I spent the next hour working as far as I could on the core tasks. I eventually reached a point where I knew I was going to have to put in significantly more effort to figure out how to configure the remaining core tasks correctly. There were also a couple of tasks remaining that were going to require a significant amount of configuration for very little payoff in points, but they would be required in order to complete other tasks. I took a mental break by moving onto some of the stub topics.

After doing what I could to grab some easy points, I returned to trying to finish the core tasks. I kept working as long as I could, but I eventually reached a point where I knew I was not going to be able to complete some future sections because I couldn’t figure out how to configure the prerequisite sections properly in the way they wanted. The prerequisite tasks were such that I didn’t even have any illegal options for a workaround. I had enough time, but I simply had not practiced enough with the particular technologies in order to configure things the way they needed to be, despite all of my effort over the previous month and a half. With about 20 minutes remaining (plus the extra 10 minutes I was granted), I knew that there were no additional points for me to gain in this lab, and that I had done all that I could.

I ended my session (on purpose this time), and quietly thanked the proctor before I left the lab. At this point in time, I knew I had failed the lab due to not making the overall cut-score, but I felt close to the minimum cut-score on all three sections, so I thought there was a chance I would get the dreaded PASS+PASS+PASS=FAIL score (which would still have been somewhat of a consolation prize). I walked to my car and started to head home. By this time Cisco Live was starting to ramp up, and the traffic reflected it. Even though I knew I failed, I felt like a huge weight had been lifted off of me.


The next morning, I received the official notice that I had failed the attempt. I did not meet the minimum cut-score on either TS or CFG, but I did pass DIAG, which surprised me since I had to guess at the end. I performed slightly worse in TS than I thought, and about what I expected in CFG. One thing about my CFG result that surprised me was that I didn’t do as well as I thought on the Layer 2 section. Layer 2 was the only section that I completely finished, and I thought I verified it too. All I can guess is there must have been something real small that I somehow missed, which unfortunately was a semi-frequent occurrence during my practice labs.

One of the things I found to be interesting was that overall, I was not as nervous during the lab as I originally thought I would be. I know this is very much due to taking all of the graded CELT labs just before the real lab. There are other factors involved as well, such as the fortune of being only 30 minutes away from the lab (a luxury I will not have next time), and not having my job depend on it (as was unfortunately the case for some of my friends). This has been entirely a personal goal, and it is difficult for me to imagine the stress of the exam being a professional requirement.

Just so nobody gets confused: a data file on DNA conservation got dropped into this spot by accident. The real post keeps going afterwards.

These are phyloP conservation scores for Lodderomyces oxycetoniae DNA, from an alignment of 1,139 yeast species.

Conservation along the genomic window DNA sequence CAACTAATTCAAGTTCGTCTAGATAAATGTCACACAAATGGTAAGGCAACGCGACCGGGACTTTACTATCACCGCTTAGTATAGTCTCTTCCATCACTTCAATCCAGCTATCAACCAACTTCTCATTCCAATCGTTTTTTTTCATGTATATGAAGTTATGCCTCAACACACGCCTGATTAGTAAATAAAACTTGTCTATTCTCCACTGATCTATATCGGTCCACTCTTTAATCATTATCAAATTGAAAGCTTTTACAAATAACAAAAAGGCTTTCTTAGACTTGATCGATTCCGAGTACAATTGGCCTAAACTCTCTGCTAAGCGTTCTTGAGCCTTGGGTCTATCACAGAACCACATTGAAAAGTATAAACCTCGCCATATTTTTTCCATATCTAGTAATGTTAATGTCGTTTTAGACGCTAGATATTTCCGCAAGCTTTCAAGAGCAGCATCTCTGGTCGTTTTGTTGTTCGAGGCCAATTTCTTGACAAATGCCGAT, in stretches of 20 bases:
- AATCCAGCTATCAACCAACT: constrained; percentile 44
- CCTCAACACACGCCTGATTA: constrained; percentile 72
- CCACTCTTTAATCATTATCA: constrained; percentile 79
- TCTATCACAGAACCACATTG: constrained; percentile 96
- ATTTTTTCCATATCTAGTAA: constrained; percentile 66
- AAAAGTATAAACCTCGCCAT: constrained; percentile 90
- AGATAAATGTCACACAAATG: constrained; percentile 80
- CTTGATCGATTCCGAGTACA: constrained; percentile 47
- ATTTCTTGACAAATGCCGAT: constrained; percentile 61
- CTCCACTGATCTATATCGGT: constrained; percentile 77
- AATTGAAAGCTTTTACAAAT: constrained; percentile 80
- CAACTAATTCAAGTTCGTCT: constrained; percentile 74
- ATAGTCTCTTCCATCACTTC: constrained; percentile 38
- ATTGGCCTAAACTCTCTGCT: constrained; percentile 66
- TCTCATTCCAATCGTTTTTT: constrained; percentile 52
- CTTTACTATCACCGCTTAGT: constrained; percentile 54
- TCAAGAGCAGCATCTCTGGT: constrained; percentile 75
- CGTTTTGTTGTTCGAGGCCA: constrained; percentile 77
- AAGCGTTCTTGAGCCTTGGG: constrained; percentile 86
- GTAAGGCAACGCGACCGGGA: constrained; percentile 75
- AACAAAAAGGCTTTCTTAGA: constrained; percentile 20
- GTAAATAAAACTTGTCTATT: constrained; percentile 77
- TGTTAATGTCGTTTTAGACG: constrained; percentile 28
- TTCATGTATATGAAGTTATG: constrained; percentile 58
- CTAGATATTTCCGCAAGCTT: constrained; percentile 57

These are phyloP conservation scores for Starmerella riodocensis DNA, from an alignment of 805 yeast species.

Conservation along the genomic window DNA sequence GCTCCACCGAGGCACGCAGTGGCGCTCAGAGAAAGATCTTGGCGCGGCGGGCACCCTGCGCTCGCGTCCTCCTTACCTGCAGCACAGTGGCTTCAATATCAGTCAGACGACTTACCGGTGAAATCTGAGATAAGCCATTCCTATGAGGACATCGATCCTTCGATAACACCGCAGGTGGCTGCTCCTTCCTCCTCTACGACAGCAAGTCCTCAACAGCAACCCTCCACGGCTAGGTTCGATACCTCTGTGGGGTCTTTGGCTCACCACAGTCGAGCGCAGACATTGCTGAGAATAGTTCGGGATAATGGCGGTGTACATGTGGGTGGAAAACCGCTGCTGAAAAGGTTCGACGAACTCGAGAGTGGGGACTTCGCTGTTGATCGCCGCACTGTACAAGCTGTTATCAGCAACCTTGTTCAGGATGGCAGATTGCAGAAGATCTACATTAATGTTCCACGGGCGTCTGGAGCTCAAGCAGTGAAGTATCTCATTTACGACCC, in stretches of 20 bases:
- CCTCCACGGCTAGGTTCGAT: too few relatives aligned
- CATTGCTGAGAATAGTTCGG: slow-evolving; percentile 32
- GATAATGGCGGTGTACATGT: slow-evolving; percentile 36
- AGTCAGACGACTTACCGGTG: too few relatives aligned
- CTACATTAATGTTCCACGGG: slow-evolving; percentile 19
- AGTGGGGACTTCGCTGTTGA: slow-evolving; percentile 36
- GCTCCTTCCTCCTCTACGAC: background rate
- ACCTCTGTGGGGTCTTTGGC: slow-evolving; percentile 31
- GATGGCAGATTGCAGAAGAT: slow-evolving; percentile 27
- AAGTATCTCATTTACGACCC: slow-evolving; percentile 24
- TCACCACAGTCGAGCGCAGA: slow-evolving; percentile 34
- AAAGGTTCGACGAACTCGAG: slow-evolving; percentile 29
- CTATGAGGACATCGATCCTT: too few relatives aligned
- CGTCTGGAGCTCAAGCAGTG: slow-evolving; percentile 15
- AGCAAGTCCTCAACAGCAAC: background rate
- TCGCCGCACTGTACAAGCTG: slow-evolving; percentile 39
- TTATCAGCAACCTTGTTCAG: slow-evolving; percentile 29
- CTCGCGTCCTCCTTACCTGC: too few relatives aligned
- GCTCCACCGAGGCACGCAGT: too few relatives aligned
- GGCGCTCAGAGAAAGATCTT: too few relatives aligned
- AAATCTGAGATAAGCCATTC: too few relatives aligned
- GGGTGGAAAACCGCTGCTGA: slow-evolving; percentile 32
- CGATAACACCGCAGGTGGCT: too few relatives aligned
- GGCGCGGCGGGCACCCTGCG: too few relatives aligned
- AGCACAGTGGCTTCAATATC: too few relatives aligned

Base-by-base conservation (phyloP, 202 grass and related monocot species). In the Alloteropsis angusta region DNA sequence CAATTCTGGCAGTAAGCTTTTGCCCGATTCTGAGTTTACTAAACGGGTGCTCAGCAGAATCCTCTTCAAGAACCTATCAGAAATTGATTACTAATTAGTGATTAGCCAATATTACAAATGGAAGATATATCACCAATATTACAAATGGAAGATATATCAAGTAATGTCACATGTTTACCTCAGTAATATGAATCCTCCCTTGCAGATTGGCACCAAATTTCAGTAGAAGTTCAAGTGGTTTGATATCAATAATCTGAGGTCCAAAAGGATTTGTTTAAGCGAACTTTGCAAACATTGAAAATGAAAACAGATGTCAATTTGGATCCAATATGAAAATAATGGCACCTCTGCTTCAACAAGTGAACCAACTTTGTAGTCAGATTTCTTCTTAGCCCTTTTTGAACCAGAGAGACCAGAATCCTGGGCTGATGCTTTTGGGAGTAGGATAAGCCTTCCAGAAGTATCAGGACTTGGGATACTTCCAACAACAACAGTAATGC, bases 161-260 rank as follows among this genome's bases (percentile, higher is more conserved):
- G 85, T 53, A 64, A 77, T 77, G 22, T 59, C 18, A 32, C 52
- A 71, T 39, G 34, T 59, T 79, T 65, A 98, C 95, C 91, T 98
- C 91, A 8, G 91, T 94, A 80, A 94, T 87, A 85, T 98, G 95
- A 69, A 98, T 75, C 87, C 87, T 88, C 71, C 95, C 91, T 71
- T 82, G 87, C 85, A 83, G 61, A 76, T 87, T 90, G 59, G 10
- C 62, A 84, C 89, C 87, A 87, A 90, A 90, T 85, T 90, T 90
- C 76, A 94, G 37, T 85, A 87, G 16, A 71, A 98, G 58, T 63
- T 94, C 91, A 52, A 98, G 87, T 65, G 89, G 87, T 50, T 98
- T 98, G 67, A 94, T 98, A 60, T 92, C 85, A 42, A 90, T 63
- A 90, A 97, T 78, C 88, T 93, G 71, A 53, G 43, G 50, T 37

The day after was essentially the first day I had had off since I scheduled the lab toward the end of April (about 45 days between scheduling and attempt). My weekends and days I took off were the most intense, since I performed the full 8-hour graded labs on those days. The day after the lab, I relaxed and tried to start organizing my thoughts about the future. Something I did not anticipate was realizing just how worn out I was from the intense focus I had on studying, because I found it very difficult for a few days to think about anything!

I knew I just needed to give myself a little break, but a few days later I tried to get back into a routine of studying, and it just wasn’t happening. I wasn’t taking in the things I was trying to learn, and I felt like I couldn’t concentrate on anything at all. I was starting to wonder if somehow I broke my mind with this! I began to realize that when I was doing the graded labs, I had a defined path established, and it was easy to stick with that path, even though it was a lot of hard work and dedication. I still knew exactly where I was going by following it.

In studying for the CCIE, I put off a lot of other things that I want to learn at a deeper level. I was suddenly thinking about all of those things again, and I was trying to go in every direction simultaneously, which of course leads to nowhere. I decided I needed to make a new mind-map file to keep track of the things I want to learn. This was a good start to getting me back on track again mentally. Any time a new thought pops into my head regarding something to even consider learning, I can add it to this file in a hierarchical manner. This also lets me keep track of and prioritize what I feel is more important at the time.